In the July 1993 elections, the Liberal Democratic Party (LDP) lost its majority in the House of Representatives for the first time since its founding in 1955. Japan found itself with a new government composed of a previously unimaginable seven-party coalition—parties ranging from the ultraconservative Shinsei-to (Renaissance) and the quasi-religious Komei-to to the once dogmatic Socialists. This constellation was possible solely because of the desire to establish a non-LDP government. Morihiro Hosokawa, an obscure leader of the Japan New Party, was chosen as prime minister.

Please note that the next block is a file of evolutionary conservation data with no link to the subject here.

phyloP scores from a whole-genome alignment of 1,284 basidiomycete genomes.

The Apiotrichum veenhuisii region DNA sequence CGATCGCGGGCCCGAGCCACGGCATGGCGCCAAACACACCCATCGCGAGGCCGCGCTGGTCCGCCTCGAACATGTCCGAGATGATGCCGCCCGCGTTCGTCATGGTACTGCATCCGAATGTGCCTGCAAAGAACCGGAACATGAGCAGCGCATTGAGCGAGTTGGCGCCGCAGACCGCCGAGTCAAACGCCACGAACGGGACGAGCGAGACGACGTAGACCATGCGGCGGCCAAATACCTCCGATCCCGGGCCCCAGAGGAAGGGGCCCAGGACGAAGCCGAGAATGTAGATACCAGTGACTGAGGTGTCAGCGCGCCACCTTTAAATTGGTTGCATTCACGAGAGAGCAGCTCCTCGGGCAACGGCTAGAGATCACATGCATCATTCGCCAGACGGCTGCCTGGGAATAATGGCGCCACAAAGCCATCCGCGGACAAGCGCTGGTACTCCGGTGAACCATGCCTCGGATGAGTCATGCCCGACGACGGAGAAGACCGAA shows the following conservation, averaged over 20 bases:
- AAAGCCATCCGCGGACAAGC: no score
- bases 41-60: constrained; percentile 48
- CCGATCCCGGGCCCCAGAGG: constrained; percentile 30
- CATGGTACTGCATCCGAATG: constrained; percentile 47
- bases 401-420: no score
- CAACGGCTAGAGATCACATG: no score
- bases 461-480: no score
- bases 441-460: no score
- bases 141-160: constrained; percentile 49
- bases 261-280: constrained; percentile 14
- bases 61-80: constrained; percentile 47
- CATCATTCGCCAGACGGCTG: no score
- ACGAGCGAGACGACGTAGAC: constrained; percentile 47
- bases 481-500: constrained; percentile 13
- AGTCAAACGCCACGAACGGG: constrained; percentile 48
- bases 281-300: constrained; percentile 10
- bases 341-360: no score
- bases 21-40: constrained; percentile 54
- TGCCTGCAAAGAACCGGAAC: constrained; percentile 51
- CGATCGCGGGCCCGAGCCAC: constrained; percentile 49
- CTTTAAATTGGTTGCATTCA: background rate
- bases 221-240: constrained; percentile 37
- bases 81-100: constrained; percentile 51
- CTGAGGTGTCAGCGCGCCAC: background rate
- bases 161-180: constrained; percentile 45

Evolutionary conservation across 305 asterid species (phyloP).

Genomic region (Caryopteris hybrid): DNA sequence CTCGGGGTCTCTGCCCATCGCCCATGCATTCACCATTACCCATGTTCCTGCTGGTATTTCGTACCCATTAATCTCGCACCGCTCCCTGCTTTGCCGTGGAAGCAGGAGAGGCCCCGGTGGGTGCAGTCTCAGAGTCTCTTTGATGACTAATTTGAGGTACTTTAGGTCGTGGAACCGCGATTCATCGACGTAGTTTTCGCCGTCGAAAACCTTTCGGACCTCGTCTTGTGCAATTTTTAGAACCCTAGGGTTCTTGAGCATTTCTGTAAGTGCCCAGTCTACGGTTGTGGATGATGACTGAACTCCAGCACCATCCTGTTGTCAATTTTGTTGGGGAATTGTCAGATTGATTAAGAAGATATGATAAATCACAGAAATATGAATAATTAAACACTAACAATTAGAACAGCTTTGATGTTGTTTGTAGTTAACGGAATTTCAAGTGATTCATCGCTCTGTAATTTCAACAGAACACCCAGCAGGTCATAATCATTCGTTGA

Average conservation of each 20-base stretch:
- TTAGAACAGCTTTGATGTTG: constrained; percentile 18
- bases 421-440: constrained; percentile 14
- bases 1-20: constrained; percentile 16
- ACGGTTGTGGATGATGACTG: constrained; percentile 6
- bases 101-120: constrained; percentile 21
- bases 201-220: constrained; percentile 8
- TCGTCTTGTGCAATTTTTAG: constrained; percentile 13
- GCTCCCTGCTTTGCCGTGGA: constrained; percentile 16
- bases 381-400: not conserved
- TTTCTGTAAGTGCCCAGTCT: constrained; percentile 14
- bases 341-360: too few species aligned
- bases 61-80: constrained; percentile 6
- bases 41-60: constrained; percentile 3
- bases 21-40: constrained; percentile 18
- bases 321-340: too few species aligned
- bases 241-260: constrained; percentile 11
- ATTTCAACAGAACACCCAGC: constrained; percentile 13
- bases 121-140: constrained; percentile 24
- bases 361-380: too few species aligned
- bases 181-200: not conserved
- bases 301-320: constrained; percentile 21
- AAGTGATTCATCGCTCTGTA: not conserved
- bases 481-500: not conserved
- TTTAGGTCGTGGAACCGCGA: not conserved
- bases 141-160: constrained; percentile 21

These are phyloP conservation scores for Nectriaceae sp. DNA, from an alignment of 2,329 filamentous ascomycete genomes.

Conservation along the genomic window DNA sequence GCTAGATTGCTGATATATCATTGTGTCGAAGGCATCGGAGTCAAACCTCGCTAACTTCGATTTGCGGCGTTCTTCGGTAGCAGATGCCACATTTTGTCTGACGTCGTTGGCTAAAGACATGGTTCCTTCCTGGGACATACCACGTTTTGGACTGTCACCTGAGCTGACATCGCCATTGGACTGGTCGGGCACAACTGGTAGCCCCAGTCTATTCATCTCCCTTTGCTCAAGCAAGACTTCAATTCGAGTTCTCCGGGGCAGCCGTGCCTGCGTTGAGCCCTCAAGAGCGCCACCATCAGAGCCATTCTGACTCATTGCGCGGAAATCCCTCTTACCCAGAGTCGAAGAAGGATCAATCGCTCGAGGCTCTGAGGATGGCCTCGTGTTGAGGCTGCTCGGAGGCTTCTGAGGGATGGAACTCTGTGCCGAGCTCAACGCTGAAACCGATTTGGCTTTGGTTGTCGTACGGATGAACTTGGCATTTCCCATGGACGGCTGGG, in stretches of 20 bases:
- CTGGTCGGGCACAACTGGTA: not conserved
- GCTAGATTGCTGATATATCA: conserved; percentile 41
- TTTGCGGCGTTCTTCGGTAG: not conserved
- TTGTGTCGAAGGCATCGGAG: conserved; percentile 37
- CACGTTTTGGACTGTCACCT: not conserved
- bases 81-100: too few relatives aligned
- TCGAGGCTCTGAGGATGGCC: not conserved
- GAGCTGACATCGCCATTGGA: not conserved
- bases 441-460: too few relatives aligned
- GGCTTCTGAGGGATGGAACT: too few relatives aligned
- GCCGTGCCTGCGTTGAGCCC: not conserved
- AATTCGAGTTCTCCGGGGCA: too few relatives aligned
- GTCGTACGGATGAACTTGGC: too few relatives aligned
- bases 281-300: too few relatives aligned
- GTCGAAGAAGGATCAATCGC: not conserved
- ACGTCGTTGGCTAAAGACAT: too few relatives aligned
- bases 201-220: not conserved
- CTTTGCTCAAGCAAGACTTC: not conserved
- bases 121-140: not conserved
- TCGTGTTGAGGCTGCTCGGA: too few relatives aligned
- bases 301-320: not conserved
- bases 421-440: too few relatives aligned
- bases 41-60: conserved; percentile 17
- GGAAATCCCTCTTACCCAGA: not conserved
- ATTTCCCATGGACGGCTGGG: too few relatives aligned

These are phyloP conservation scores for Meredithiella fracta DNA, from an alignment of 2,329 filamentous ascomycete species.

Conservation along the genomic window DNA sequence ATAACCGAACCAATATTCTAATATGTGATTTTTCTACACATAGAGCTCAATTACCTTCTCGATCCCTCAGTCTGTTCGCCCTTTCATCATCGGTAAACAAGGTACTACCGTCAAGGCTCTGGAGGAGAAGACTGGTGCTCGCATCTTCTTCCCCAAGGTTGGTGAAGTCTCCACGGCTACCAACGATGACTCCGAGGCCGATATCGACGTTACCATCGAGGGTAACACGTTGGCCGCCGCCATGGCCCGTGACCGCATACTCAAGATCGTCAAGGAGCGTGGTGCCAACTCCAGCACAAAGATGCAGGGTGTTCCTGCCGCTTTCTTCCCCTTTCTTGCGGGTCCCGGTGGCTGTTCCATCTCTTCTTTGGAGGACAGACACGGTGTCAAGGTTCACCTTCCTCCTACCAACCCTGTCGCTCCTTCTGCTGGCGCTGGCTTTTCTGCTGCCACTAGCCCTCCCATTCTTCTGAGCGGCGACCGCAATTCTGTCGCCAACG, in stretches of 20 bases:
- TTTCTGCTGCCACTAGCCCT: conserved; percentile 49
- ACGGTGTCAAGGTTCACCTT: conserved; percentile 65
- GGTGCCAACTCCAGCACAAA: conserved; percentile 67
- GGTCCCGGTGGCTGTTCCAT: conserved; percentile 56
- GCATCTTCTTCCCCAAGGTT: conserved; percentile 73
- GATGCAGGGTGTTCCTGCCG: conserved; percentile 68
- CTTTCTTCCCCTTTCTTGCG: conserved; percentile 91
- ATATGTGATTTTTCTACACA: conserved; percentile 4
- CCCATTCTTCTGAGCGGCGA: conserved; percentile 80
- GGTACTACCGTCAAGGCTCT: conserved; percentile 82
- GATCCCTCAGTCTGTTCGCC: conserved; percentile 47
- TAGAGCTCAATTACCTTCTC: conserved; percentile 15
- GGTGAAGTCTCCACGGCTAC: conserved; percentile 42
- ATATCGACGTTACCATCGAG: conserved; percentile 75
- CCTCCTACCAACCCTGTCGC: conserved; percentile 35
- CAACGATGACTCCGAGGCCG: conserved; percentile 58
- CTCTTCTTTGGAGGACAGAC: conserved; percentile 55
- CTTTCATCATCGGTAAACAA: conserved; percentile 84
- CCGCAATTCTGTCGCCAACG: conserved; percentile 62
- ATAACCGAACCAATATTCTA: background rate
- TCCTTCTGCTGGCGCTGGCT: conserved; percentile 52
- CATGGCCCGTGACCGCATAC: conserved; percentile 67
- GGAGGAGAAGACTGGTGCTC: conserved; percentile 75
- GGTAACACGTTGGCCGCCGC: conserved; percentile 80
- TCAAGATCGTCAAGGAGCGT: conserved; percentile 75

Hosokawa, a neophyte in national politics who championed change, emphasized the need to rid the Japanese political system of the influence of the scandal-ri...
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